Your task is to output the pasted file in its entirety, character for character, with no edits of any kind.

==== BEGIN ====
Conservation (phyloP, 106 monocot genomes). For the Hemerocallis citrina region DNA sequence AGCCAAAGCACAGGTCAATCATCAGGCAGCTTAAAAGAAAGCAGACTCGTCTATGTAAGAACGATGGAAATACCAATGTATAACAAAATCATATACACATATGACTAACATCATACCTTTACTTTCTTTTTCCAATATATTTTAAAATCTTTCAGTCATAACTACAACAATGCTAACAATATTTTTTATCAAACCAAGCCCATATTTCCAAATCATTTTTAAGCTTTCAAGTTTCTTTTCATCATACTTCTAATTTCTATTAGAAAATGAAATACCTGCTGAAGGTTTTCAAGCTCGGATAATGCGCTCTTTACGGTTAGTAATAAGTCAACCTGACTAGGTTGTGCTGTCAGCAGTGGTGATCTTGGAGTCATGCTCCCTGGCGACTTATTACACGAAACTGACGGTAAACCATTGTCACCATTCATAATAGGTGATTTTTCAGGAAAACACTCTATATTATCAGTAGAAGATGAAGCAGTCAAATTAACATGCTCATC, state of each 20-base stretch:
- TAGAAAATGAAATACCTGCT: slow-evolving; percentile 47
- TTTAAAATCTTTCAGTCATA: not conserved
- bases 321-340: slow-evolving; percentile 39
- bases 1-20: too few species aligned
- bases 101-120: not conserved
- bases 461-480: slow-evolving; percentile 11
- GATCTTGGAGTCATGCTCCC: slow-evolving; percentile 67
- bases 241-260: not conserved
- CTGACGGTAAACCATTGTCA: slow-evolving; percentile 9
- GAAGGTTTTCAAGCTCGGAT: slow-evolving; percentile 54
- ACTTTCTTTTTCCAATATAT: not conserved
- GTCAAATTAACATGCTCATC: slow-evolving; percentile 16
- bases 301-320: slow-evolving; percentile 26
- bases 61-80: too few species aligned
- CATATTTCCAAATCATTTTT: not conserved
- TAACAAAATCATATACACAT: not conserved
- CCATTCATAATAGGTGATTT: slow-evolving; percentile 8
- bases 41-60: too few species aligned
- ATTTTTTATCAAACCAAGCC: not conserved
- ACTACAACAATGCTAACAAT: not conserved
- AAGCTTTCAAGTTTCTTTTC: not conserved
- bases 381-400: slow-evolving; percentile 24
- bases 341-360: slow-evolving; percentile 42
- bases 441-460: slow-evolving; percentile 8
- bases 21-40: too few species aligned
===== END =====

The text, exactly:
Conservation (phyloP, 106 monocot genomes). For the Hemerocallis citrina region DNA sequence AGCCAAAGCACAGGTCAATCATCAGGCAGCTTAAAAGAAAGCAGACTCGTCTATGTAAGAACGATGGAAATACCAATGTATAACAAAATCATATACACATATGACTAACATCATACCTTTACTTTCTTTTTCCAATATATTTTAAAATCTTTCAGTCATAACTACAACAATGCTAACAATATTTTTTATCAAACCAAGCCCATATTTCCAAATCATTTTTAAGCTTTCAAGTTTCTTTTCATCATACTTCTAATTTCTATTAGAAAATGAAATACCTGCTGAAGGTTTTCAAGCTCGGATAATGCGCTCTTTACGGTTAGTAATAAGTCAACCTGACTAGGTTGTGCTGTCAGCAGTGGTGATCTTGGAGTCATGCTCCCTGGCGACTTATTACACGAAACTGACGGTAAACCATTGTCACCATTCATAATAGGTGATTTTTCAGGAAAACACTCTATATTATCAGTAGAAGATGAAGCAGTCAAATTAACATGCTCATC, state of each 20-base stretch:
- TAGAAAATGAAATACCTGCT: slow-evolving; percentile 47
- TTTAAAATCTTTCAGTCATA: not conserved
- bases 321-340: slow-evolving; percentile 39
- bases 1-20: too few species aligned
- bases 101-120: not conserved
- bases 461-480: slow-evolving; percentile 11
- GATCTTGGAGTCATGCTCCC: slow-evolving; percentile 67
- bases 241-260: not conserved
- CTGACGGTAAACCATTGTCA: slow-evolving; percentile 9
- GAAGGTTTTCAAGCTCGGAT: slow-evolving; percentile 54
- ACTTTCTTTTTCCAATATAT: not conserved
- GTCAAATTAACATGCTCATC: slow-evolving; percentile 16
- bases 301-320: slow-evolving; percentile 26
- bases 61-80: too few species aligned
- CATATTTCCAAATCATTTTT: not conserved
- TAACAAAATCATATACACAT: not conserved
- CCATTCATAATAGGTGATTT: slow-evolving; percentile 8
- bases 41-60: too few species aligned
- ATTTTTTATCAAACCAAGCC: not conserved
- ACTACAACAATGCTAACAAT: not conserved
- AAGCTTTCAAGTTTCTTTTC: not conserved
- bases 381-400: slow-evolving; percentile 24
- bases 341-360: slow-evolving; percentile 42
- bases 441-460: slow-evolving; percentile 8
- bases 21-40: too few species aligned